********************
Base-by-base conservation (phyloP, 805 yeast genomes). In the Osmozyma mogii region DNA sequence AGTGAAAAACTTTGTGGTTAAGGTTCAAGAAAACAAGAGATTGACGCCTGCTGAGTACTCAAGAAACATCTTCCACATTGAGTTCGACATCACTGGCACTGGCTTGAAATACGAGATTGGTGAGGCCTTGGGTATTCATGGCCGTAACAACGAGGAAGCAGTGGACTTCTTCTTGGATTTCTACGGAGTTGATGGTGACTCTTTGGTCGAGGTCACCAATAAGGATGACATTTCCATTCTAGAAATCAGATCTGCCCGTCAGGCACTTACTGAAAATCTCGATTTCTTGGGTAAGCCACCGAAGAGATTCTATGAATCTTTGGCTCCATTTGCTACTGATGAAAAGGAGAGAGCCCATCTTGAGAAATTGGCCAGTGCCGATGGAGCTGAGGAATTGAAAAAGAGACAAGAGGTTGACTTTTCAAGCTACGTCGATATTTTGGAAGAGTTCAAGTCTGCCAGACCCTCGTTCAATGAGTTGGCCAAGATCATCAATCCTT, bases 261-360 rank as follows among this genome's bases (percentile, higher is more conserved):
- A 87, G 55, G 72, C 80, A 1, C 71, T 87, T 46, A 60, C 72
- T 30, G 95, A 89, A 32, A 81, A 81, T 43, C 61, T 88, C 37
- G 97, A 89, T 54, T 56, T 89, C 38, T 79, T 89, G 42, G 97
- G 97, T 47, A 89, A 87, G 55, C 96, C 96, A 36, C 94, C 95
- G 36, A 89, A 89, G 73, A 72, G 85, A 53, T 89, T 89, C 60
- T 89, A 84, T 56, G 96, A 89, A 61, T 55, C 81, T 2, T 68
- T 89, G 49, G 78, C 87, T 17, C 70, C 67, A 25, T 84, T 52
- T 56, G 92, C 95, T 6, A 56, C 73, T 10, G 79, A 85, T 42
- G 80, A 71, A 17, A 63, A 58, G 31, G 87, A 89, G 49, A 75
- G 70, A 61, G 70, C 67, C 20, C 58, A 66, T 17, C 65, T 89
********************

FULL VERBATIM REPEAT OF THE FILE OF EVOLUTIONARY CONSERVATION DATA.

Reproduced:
Base-by-base conservation (phyloP, 805 yeast genomes). In the Osmozyma mogii region DNA sequence AGTGAAAAACTTTGTGGTTAAGGTTCAAGAAAACAAGAGATTGACGCCTGCTGAGTACTCAAGAAACATCTTCCACATTGAGTTCGACATCACTGGCACTGGCTTGAAATACGAGATTGGTGAGGCCTTGGGTATTCATGGCCGTAACAACGAGGAAGCAGTGGACTTCTTCTTGGATTTCTACGGAGTTGATGGTGACTCTTTGGTCGAGGTCACCAATAAGGATGACATTTCCATTCTAGAAATCAGATCTGCCCGTCAGGCACTTACTGAAAATCTCGATTTCTTGGGTAAGCCACCGAAGAGATTCTATGAATCTTTGGCTCCATTTGCTACTGATGAAAAGGAGAGAGCCCATCTTGAGAAATTGGCCAGTGCCGATGGAGCTGAGGAATTGAAAAAGAGACAAGAGGTTGACTTTTCAAGCTACGTCGATATTTTGGAAGAGTTCAAGTCTGCCAGACCCTCGTTCAATGAGTTGGCCAAGATCATCAATCCTT, bases 261-360 rank as follows among this genome's bases (percentile, higher is more conserved):
- A 87, G 55, G 72, C 80, A 1, C 71, T 87, T 46, A 60, C 72
- T 30, G 95, A 89, A 32, A 81, A 81, T 43, C 61, T 88, C 37
- G 97, A 89, T 54, T 56, T 89, C 38, T 79, T 89, G 42, G 97
- G 97, T 47, A 89, A 87, G 55, C 96, C 96, A 36, C 94, C 95
- G 36, A 89, A 89, G 73, A 72, G 85, A 53, T 89, T 89, C 60
- T 89, A 84, T 56, G 96, A 89, A 61, T 55, C 81, T 2, T 68
- T 89, G 49, G 78, C 87, T 17, C 70, C 67, A 25, T 84, T 52
- T 56, G 92, C 95, T 6, A 56, C 73, T 10, G 79, A 85, T 42
- G 80, A 71, A 17, A 63, A 58, G 31, G 87, A 89, G 49, A 75
- G 70, A 61, G 70, C 67, C 20, C 58, A 66, T 17, C 65, T 89